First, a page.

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5 Trending Headlines: Grazing scorched pastures; PLUS: Pasture rent rates

Thatrsquos the question a couple asked as they considered taking over a North Dakota ranch And as they learned the answer is yes according to onpasturecomJay and Krista Reiser thought that mob grazing could help them solve two problems First their financial adviser had shown them that if they continued managing the ranch as it had been theyrsquod see a negative cash flow of 38000 a year A large part of that cost was for winter feeding hay supplemental feed and pasture rent They thoug
Pastures are recovering in the burned-out areas of the country. But how soon can cattle graze them? That and more awaits you in this week’s Trending Headlines.

Are you paying too much for pasture rent?

“Pasture lease rates” is one of the most-searched topics at Now, thanks to the USDA National Agricultural Statistics Service, you can find cash rent rates in your county to use as a starting point to determine rental fees.

The data only covers cash rents. Land rented for a share of the crop, on a fee per head, per pound of gain, by animal unit month (AUM), rented free of charge, or land that includes buildings such as barns are excluded from the survey. That means you’ll still have to do some of your own figuring on how much to charge or pay. But at least you have some kind of starting point with this.

Click here to read more.

After the fires: Grazing options for scorched pastures

Meg Beachler/Today's Producer via

The fires that torched more than a million acres in Kansas, Oklahoma, Colorado and Texas are now just painful memories. Rains have come and pastures are beginning to show some green. But affected ranchers are advised to not burden their pastures too heavily too soon, reports Midwest Producer.

This year’s fires in southwest Kansas were on sandier soil. Based on sandier soil types, a good rule of thumb for producers would be a carrying capacity this first year of 25% of normal, says K.C. Olson, professor of ruminant nutrition at Kansas State University. In year two, that can increase to 75% of normal, and 100% of normal carrying capacity in year three with some timely rains.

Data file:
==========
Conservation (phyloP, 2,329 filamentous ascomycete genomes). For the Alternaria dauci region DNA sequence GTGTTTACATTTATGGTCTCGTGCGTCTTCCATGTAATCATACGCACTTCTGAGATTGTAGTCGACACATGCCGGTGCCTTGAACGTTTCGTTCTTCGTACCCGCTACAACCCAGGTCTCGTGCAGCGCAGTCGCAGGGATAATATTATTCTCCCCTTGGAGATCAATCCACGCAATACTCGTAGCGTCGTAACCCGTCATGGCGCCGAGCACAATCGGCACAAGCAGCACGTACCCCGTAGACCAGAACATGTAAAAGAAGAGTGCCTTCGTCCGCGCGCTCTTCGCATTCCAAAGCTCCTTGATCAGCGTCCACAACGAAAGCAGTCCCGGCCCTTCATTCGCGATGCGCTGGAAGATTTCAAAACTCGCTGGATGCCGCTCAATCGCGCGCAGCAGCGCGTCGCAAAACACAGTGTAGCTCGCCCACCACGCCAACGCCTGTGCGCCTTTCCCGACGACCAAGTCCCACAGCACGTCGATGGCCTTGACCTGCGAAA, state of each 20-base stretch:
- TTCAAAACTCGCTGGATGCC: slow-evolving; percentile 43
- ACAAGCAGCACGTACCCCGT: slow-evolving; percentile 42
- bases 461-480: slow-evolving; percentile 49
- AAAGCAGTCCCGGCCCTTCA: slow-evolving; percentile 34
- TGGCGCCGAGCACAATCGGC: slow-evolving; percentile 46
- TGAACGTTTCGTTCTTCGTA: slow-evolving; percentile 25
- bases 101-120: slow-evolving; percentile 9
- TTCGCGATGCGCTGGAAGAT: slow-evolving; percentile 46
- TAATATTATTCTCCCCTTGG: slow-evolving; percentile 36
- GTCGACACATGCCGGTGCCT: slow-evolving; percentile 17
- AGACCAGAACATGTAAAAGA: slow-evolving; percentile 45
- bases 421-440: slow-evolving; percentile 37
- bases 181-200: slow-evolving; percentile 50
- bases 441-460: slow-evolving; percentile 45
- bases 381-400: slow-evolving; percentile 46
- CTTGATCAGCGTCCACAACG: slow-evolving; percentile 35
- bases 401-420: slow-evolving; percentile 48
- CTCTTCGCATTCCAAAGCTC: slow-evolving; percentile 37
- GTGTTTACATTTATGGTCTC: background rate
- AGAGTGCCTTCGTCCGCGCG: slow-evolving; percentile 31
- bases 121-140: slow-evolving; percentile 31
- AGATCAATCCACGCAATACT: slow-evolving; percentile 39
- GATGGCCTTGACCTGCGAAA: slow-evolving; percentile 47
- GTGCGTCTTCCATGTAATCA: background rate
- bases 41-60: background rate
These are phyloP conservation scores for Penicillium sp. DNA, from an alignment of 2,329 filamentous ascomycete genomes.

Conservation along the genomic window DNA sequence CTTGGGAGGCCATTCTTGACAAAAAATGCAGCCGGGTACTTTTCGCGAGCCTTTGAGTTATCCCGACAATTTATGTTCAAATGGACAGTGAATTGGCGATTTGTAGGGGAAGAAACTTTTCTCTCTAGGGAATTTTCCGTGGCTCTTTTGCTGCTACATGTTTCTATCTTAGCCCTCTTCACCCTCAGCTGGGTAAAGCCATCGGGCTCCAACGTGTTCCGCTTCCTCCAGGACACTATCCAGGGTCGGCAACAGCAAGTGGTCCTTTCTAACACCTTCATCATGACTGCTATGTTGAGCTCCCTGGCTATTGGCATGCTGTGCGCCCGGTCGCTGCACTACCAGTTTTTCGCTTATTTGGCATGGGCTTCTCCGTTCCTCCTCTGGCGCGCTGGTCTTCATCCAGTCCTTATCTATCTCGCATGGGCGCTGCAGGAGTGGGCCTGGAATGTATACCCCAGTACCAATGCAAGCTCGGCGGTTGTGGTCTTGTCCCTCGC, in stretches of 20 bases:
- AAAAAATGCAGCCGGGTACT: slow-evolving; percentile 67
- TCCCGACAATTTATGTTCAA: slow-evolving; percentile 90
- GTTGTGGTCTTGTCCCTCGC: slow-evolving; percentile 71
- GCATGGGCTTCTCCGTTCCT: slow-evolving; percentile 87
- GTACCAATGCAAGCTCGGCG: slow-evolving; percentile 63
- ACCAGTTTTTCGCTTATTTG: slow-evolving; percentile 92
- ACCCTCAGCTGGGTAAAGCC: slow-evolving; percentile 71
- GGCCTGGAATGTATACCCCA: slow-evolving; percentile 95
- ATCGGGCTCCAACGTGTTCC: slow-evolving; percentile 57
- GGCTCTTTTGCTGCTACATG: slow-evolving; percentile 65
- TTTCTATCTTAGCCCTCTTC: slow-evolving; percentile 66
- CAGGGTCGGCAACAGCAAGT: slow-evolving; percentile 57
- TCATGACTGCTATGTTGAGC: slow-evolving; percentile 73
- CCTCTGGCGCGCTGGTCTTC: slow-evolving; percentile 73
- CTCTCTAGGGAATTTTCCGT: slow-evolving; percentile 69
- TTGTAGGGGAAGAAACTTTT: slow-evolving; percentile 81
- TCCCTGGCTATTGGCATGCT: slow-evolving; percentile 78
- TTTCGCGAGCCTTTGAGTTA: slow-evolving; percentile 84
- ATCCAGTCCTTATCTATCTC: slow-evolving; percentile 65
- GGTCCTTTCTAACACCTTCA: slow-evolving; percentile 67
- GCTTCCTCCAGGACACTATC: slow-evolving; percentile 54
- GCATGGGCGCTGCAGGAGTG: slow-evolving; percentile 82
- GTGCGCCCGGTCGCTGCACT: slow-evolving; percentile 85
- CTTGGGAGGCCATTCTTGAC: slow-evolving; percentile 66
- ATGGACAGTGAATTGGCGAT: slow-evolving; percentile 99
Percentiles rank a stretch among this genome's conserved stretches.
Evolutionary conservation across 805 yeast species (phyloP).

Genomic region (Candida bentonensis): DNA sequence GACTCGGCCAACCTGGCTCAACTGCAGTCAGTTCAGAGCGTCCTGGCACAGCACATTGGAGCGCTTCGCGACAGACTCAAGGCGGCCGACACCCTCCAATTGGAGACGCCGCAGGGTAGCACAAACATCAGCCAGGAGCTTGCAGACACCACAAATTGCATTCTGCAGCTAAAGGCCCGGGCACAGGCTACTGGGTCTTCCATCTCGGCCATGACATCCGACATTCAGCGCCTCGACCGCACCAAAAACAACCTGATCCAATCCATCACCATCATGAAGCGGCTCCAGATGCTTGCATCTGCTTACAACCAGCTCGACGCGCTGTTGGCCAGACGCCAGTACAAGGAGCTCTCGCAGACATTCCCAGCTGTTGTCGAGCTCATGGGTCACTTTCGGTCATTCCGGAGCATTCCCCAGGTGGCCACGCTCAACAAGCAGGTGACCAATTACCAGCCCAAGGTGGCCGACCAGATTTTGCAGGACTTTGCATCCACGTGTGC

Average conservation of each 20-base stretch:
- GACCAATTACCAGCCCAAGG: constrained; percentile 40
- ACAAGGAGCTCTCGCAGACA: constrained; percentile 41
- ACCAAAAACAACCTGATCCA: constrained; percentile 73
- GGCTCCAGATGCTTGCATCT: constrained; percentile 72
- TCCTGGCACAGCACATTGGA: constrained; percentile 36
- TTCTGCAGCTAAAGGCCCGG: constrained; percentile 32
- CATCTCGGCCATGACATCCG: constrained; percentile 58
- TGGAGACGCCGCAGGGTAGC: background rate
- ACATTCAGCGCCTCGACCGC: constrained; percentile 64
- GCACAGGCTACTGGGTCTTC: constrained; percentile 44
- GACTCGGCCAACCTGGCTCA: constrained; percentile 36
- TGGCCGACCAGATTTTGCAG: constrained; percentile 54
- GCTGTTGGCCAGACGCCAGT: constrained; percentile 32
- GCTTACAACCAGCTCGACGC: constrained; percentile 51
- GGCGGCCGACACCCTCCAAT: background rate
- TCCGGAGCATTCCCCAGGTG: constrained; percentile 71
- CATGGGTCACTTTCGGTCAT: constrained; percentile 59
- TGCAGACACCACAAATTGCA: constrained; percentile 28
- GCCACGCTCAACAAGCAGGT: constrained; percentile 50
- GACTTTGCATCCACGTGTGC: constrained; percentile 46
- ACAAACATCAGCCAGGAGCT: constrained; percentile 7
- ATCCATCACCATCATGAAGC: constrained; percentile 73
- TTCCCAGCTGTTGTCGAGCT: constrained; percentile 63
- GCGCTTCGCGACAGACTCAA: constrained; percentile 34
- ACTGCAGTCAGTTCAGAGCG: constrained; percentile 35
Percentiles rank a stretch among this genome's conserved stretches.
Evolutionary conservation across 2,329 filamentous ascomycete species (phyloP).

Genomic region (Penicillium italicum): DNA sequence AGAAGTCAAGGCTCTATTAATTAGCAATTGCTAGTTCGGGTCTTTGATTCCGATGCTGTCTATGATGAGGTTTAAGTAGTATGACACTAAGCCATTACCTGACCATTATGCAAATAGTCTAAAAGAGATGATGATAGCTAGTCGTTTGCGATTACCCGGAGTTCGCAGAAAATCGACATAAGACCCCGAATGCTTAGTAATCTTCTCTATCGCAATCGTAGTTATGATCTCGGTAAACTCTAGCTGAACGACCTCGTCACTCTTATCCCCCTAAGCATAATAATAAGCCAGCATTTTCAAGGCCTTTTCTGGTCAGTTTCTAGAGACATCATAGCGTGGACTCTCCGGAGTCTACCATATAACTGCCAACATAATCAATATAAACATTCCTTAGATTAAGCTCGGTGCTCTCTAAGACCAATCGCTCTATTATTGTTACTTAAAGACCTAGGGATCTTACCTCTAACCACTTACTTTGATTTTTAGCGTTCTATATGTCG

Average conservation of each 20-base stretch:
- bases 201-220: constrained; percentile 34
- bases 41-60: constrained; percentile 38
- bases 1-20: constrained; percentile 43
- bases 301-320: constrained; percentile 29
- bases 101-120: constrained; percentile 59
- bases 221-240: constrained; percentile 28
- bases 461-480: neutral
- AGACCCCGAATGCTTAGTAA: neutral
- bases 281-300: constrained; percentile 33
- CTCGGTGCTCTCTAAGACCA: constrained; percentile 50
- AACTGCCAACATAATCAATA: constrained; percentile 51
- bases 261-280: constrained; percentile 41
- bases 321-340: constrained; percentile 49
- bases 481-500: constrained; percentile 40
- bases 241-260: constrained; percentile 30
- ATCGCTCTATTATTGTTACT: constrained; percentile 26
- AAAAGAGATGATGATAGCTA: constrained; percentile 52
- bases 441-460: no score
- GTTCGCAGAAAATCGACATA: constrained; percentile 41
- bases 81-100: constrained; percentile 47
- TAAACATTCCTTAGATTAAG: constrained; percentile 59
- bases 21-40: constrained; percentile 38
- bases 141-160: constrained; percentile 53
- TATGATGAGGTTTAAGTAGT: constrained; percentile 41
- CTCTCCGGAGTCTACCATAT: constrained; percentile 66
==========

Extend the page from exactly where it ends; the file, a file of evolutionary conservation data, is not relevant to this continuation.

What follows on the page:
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On being a professional rancher

Cattle producers in today's industry must be forward thinking when planning for and navigating through whatever the future may hold. However, according to Dr. Clay Mathis, director of the King Ranch Institute for Ranch Management in Kingsville, Texas, to be successful over the next 20 years, ranchers will have to adopt the right mindset, according to the Oklahoma Farm Report.

"There's so many external factors we don't know," he said. "The key point is, it's the same mindset that the people that were successful 20 years ago, and are still successful today - that same mindset - that's going to make producers successful 20 years from now."

Click here to read and hear more of Mathis’ thoughts on being a professional rancher. 

A new face and new approach for EPA


Photo by Scott Olson/Getty Images

EPA Administrator Scott Pruitt

When considering the core mission of the Environmental Protection Agency, the agency's new administrator, Scott Pruitt, says it has lost its moorings. But he’s working to bring the rogue agency back to its original purpose, according to the Oklahoma Farm Report.

"As far as the WOTUS rule is concerned," Pruitt said, "what folks need to understand is - we're on the pathway to undoing, rescinding the previous rule, which is need." Currently, Pruitt has issued a stay against the standing rule, put in place by the previous administration. He emphasizes that farmers, ranchers and landowners of all types need feel confident that the rule as it is written today, will never be put into effect.

Click here to read and hear more. 

Raincoats for cows?

The Humane Farming Association has filed a petition with the Trump administration to cease USDA Livestock Indemnity Program payments to producers who do not protect their livestock from adverse weather, reports Wisconsin Ag Connection.

"Instead of providing adequate shelter to vulnerable livestock, producers who do not assure protections from adverse weather are rewarded with a government check," said HFA National Director Bradley Miller. "Compensating producers for dead livestock without ever requiring adequate shelter is actually a disincentive to farmers and ranchers to take the necessary steps to provide their animals with protections from inclement weather. Without this compensation, many producers would no doubt make an effort to provide for their animals. Instead, massive numbers of neglected livestock are dying painfully and needlessly and taxpayers are footing the bill."

Click here to read more.

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